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Our common principles

The climatic, natural, political, cultural and economic situations of countries are diverse and often unique. However, there are several common principles which could improve the quality of support targeted for agriculture, pastoralism, fisheries and rural development.




Better support reinforces local communities, community-based organizations and social organisations particularly in building: political empowerment; the capacity of people to articulate their views; implementation of their own development models; and meaningful participation in development processes. It recognises that the needs and realities of rural communities are at the core of solutions to solve hunger and poverty. Development aid should give priority to strengthening small-scale production sector to ensure realisation of sustainable livelihoods for the majority.

Knowledge held by communities is based on generations of people interacting with their unique surroundings. Better support should build on the wealth of local culture and knowledge held by communities, supporting processes that facilitate appropriate technological solutions.

Support should promote human, cultural, biological, environmental, and  production methods diversities.

Better support generates inclusive dialogue and engagement among different development actors. Implementation of agricultural, pastoralism, fisheries, forestry and rural development must be based on democratic consultations and meaningful ongoing community participation. Support should contribute towards reducing existing inequalities.

Women play a major role in agricultural production and in local food security. Better support facilitates the empowerment of women, recognizing the fundamental importance they hold in providing food for their families and for the community.

Livelihoods are sustainable when they can cope with and recover from stresses and shocks that threaten food security without undermining their natural resource base. Building local capital, social systems, financial capital and the natural resources on which they depend is critical. Better support should be guided by a clear development paradigm supportive of the principles of social, economic and environmental sustainability and intergenerational equity.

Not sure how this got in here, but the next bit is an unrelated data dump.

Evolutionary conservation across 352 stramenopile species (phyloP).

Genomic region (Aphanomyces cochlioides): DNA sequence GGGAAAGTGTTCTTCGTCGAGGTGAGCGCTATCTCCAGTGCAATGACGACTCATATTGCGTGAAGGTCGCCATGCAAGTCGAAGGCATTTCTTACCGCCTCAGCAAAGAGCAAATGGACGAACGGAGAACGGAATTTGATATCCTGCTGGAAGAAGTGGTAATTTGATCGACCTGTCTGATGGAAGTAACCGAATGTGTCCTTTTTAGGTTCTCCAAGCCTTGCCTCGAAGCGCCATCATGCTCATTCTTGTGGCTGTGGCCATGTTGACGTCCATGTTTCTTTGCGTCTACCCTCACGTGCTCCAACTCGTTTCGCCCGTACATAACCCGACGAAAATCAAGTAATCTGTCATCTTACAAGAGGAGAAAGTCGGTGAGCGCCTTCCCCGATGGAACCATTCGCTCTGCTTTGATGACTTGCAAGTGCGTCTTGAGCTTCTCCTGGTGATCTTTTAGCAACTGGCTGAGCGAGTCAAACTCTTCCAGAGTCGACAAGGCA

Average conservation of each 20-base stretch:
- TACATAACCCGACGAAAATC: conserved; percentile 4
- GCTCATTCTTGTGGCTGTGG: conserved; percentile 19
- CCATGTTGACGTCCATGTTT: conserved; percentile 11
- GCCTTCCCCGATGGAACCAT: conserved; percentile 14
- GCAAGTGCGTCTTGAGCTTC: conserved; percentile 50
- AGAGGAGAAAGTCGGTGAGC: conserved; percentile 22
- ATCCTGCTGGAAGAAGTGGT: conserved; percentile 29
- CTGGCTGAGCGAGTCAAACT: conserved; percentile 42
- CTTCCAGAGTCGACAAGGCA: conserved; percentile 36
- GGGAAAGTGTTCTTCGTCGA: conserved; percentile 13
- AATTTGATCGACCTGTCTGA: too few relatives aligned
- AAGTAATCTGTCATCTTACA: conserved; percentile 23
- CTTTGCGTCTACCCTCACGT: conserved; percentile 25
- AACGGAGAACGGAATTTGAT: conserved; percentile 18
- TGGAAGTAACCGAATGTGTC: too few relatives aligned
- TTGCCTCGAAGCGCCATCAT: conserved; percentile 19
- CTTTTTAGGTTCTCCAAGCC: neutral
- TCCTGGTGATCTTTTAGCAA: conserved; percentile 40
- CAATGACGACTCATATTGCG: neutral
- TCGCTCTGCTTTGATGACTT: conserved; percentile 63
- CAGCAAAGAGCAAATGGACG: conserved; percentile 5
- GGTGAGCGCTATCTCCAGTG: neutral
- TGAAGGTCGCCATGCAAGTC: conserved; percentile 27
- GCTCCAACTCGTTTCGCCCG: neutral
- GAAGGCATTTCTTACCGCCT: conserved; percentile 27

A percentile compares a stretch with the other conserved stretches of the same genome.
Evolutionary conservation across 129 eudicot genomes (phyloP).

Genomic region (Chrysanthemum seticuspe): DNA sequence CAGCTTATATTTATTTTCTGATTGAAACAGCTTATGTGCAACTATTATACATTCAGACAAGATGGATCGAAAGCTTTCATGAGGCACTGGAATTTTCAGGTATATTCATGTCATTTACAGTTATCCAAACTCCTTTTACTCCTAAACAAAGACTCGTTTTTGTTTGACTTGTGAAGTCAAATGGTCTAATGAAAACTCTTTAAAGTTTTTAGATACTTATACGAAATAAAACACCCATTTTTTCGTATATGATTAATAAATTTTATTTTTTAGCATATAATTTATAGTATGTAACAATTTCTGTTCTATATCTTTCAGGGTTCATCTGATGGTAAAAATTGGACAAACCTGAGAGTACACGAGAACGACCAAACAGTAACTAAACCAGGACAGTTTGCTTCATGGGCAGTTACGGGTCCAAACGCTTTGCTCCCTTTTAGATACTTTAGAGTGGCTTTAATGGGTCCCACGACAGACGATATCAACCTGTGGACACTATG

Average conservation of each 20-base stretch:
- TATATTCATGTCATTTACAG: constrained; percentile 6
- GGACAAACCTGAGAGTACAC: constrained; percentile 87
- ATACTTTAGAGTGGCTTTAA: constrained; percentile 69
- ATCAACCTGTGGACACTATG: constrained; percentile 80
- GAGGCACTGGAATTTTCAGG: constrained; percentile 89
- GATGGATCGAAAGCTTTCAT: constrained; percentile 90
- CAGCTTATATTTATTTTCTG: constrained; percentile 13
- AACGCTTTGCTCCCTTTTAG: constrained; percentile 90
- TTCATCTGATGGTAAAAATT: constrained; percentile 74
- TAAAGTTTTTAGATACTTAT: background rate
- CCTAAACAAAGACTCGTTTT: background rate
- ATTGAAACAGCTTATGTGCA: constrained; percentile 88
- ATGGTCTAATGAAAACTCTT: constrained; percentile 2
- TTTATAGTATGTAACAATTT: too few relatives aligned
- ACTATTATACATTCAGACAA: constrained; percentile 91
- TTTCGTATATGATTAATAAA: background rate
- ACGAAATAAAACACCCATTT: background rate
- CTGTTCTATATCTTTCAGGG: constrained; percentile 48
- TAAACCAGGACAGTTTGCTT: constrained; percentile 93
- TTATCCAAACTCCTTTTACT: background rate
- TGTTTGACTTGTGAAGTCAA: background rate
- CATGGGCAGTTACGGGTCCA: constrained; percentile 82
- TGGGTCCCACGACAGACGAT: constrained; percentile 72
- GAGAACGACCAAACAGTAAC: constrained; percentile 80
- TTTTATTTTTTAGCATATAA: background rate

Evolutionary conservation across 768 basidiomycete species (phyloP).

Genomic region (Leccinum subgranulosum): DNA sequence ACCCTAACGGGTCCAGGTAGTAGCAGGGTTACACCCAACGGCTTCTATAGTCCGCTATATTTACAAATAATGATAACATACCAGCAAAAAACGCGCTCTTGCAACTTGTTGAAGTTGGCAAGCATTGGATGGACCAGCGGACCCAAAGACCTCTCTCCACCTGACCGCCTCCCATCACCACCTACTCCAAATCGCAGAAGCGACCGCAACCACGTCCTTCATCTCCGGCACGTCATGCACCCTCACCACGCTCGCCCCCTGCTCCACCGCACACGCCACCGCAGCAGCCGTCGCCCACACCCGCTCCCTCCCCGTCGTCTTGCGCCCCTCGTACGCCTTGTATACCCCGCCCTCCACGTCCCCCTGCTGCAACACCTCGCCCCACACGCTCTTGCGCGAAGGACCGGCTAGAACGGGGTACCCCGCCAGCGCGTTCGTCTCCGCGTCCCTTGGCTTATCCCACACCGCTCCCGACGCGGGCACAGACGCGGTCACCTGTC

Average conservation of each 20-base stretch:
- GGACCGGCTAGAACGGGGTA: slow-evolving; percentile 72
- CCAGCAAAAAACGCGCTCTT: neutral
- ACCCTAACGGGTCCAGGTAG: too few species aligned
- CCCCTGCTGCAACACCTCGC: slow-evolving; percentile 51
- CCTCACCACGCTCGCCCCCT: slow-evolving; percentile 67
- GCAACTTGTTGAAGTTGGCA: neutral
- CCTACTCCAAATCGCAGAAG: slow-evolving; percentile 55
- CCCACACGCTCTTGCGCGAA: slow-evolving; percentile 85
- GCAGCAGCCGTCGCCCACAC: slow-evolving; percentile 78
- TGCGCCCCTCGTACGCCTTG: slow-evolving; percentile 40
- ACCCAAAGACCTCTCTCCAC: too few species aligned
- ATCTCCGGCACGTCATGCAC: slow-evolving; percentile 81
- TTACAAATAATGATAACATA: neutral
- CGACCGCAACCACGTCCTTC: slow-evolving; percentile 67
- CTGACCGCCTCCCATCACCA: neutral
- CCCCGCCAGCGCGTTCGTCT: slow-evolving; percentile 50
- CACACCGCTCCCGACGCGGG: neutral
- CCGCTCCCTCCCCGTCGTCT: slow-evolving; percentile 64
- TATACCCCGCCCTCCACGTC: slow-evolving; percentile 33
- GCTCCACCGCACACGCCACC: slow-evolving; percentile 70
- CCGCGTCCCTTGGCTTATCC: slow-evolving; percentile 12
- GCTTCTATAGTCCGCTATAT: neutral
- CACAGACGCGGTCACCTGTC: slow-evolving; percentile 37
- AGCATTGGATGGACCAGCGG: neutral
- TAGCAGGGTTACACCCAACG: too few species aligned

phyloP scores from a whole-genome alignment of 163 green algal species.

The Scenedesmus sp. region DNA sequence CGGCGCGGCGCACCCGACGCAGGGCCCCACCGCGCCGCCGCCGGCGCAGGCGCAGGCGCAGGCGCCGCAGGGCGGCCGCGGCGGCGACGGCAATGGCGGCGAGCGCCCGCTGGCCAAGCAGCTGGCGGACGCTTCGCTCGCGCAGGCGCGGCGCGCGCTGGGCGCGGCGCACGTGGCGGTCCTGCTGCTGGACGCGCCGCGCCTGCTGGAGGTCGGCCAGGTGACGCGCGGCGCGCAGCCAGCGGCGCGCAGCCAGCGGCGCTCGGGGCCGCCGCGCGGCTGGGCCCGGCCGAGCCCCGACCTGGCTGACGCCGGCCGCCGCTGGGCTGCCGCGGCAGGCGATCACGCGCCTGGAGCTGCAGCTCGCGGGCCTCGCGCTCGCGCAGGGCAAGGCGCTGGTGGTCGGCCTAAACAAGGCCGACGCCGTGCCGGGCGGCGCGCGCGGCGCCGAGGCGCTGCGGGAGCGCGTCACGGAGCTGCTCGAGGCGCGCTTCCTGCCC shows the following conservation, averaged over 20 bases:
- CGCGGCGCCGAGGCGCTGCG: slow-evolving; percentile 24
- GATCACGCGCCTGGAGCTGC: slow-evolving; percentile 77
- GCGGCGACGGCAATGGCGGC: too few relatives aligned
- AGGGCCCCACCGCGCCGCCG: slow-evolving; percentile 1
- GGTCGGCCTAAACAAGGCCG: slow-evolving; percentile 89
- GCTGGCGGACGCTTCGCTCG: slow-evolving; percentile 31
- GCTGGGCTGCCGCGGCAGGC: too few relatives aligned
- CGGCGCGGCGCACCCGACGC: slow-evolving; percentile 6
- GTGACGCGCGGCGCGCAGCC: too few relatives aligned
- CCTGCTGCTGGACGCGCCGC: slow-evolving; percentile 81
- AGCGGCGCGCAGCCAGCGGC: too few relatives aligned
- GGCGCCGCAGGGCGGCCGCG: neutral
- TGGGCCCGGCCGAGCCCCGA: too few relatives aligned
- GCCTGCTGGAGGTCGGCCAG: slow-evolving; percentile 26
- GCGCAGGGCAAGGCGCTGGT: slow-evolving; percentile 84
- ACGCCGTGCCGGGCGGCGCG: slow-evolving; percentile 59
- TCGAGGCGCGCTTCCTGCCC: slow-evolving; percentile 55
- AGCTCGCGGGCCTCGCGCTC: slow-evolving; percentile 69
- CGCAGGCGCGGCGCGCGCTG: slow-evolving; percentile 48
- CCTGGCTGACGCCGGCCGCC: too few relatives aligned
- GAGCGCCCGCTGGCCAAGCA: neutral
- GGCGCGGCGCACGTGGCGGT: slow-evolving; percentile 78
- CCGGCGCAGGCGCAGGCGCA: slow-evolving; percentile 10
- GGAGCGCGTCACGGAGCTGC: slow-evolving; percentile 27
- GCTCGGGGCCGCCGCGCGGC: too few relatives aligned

Efforts should foster linkages between the local, national and global opportunities for learning and knowledge sharing. Better support should provide platforms for the exchange of experience globally, provide nationally coherent programs for delivery of support, and should foster linkages among local efforts. It should address problematic structures and mechanisms that limit the effectiveness of aid in reaching the world’s poor and hungry.

Support for food, agriculture and rural development should build on and support the human right to adequate food and on food sovereignty.

Changes in delivery and focus of support

New policies and practices for agriculture, pastoralism, fisheries and global food trade are needed to end hunger and poverty, and to promote sustainable development. Changes in the delivery and focus of support are needed to achieve this.

To strengthen such new policies and practices, support should:

• facilitate provision of sufficient, safe, nutritious food (food security);
• put emphasis on income strategies, peoples’ livelihoods, local production systems, local markets, fair trade, fair and good distribution systems, protection of markets where needed to enhance national and local food security, and avoid the use of food aid where it will threaten the market for local products;
• support realization of land reform, water rights and unrestricted access to genetic resources for food and agriculture and wider agricultural biodiversity for smallholder farmers; exclusive fishing zones for artisanal fisherfolks; grazing rights for pastoralists; improved common property resource management;
• support sustainable, farmer-led, smallholder/family/community agricultural systems (e.g. agroecology, sustainable agriculture, organic agriculture).

To achieve this requires improved education and public awareness not only for how to implement this but also how to avoid problems caused by poorly conceived support.

Some definitions in this document

Agriculture, Pastoralism and Fisheries’ include cropping, livestock husbandry, pastoralism, fisheries, forestry and other natural resource use for food production and food gathering, which is dispersed throughout rural, urban and peri-urban areas.

‘Farmers, Herders and Fisherfolk’ refer to smallholder peasant/family crop and livestock farmers, herders/ pastoralists, fisherfolk, landless farmers and indigenous peoples, among other users of natural resources for food production.

‘Natural Resources’
include land, water, coastal commons, forests, genetic resources, agricultural biodiversity.

'Local communities and social organisations' include farmers, fisherfolks, herders, pastoralists, indigenous peoples and agricultural workers among other natural resource users.


Related documents

Brochure More and Better 2011 | Download - 792.1KB